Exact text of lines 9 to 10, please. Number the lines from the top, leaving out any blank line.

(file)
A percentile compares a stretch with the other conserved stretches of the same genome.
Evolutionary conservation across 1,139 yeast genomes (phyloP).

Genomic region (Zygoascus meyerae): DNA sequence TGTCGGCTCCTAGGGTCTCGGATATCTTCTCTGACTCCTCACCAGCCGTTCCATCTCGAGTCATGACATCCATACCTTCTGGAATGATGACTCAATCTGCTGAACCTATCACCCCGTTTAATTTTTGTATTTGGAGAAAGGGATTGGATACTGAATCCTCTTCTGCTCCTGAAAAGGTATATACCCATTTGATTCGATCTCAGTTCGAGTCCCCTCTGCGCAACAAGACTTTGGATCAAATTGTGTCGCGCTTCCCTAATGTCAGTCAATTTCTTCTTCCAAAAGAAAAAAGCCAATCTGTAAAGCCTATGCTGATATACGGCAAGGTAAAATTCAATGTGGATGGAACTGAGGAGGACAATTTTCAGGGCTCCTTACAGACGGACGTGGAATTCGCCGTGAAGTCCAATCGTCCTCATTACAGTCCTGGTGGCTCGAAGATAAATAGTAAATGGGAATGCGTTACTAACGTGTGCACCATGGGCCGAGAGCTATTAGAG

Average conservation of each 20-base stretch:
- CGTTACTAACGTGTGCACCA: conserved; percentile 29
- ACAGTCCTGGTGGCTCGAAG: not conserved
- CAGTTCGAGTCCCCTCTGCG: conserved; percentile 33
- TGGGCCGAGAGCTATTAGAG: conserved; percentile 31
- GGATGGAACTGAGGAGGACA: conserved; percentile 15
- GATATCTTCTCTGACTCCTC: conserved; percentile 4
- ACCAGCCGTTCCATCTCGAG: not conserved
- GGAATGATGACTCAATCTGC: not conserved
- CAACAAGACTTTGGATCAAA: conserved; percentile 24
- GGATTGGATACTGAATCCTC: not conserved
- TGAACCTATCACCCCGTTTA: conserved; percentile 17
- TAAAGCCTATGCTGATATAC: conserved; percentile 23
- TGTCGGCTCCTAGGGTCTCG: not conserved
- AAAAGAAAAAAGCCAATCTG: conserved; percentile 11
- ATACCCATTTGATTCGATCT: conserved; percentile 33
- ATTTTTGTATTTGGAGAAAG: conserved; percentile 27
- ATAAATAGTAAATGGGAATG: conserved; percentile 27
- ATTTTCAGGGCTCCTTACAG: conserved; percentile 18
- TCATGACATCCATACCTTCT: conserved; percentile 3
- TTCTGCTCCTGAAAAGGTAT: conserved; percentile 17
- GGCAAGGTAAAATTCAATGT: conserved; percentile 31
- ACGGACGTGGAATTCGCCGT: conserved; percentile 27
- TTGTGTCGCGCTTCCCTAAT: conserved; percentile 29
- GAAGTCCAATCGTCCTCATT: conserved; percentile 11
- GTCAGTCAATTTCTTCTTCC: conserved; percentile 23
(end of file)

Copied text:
- GGATGGAACTGAGGAGGACA: conserved; percentile 15
- GATATCTTCTCTGACTCCTC: conserved; percentile 4